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Thursday, 21 July 2016
Double hand transplant: UK's first operation 'tremendous' success
The UK's first double hand transplant operation has taken place at Leeds General Infirmary and the patient says his new hands look "tremendous".
Chris King, from Doncaster, lost both his hands, apart from the thumbs, in an accident involving a metal pressing machine at work three years ago.
He received two new hands from a donor and says he already has some movement in them.
Prof Simon Kay led the operation at the UK's centre for hand transplants.
Mr King, who is 57, is the second person to have a hand transplant at Leeds, and the first to have both hands replaced.
He said: "I couldn't wish for anything better. It's better than a lottery win because you feel whole again."
Mr King said the operation, which took place in the past few days, appeared to have been a complete success.
"They look absolutely tremendous," he said.
"They're my hands. They really are my hands. My blood's going through them. My tendons are attached. They're mine. They really are."
Prof Kay, a consultant plastic surgeon at Leeds General Infirmary, said it was a unique procedure: "It's the first time as far as I'm aware that a hand transplant has been done which hasn't been above the wrist, which has been within the substance of the hand, which makes it much more difficult and more complex."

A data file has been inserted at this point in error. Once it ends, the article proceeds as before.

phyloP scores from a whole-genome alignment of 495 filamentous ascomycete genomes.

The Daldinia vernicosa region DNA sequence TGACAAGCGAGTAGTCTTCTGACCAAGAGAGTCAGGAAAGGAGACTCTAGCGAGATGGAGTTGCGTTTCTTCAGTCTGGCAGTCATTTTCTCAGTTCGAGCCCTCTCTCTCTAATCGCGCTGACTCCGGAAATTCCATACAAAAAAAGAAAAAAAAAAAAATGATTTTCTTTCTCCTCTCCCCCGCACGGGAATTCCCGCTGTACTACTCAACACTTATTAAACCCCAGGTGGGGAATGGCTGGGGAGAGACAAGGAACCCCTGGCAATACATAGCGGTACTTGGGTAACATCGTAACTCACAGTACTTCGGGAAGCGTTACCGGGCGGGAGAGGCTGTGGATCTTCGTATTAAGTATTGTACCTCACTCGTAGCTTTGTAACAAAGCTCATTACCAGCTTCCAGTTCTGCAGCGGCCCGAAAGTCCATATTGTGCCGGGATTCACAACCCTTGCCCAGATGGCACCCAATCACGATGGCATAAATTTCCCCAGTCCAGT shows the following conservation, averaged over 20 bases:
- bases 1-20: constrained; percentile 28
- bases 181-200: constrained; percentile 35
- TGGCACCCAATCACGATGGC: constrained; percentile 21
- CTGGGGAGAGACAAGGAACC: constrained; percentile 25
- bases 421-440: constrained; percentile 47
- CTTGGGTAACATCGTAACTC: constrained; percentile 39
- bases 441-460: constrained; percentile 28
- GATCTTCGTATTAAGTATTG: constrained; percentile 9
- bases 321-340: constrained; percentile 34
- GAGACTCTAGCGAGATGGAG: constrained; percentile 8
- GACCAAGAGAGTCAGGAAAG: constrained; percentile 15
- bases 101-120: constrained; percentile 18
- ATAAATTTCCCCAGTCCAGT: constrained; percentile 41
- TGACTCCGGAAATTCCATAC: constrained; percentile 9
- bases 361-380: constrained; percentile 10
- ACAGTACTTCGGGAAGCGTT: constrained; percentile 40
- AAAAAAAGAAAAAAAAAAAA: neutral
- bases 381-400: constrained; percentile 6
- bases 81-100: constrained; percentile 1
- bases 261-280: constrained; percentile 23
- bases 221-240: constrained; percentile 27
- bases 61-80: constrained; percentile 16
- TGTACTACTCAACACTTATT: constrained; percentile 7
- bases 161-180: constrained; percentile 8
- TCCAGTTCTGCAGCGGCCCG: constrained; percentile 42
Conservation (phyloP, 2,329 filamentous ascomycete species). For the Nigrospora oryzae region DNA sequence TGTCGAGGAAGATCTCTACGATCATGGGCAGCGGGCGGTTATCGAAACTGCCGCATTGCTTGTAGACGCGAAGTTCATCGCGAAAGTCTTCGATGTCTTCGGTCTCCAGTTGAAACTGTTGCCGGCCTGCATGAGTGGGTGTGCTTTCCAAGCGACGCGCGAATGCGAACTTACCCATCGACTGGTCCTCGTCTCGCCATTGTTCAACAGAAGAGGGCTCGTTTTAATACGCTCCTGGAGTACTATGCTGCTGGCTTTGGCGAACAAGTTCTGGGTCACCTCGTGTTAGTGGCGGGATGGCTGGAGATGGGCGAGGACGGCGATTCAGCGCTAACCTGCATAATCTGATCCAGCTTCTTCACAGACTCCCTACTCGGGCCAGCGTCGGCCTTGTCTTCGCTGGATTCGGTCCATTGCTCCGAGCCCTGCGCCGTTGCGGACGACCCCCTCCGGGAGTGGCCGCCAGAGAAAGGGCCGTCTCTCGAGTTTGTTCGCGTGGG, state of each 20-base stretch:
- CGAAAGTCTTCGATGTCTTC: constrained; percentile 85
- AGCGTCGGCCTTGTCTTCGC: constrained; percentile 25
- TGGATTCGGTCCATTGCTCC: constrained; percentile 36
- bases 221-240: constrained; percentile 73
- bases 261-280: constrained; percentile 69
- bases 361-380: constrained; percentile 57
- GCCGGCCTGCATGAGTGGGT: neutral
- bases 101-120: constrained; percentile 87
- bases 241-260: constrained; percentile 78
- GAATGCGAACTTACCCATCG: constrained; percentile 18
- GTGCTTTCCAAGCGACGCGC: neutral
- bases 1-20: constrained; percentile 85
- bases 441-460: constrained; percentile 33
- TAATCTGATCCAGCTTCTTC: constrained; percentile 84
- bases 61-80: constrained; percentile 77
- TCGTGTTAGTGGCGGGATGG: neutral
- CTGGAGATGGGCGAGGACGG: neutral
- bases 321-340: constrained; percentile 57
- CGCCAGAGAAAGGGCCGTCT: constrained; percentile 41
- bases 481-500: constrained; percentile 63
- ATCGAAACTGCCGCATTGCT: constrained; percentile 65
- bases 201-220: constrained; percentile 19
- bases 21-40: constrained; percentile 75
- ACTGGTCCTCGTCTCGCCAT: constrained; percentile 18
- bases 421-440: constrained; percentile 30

And he said there was more to think about when transplanting hands rather than internal organs.
"Nobody cares what their kidney looks like as long as it works.
"But not only do we have to match the hands immunologically, in the same way that we have to match kidneys and livers, they also have to look appropriate because the hands are on view the whole time."
Prof Kay also said there could be a psychological impact on the patient of receiving hands from a donor.
Families also found it harder to contemplate donating the hands of a loved-one, he said.
Beer in hand
Mr King said he couldn't wait to take the bandages off to look at them properly.
And he said he was really looking forward to holding a bottle of beer and wearing shirts with proper buttons again.
"It was just like the hands were made to measure. They absolutely fit," he said.
"And it's actually opened a memory because I could never remember what my hands looked like after the accident because that part of my brain shut down."
He says he remembers the accident perfectly but said there was no pain and no trauma.
Mr King said his passion was cycling and he had already had a bike adapted so he could use it.
Now, he is itching to ride properly and just start doing simple things, such as gardening and using his ride-on mower.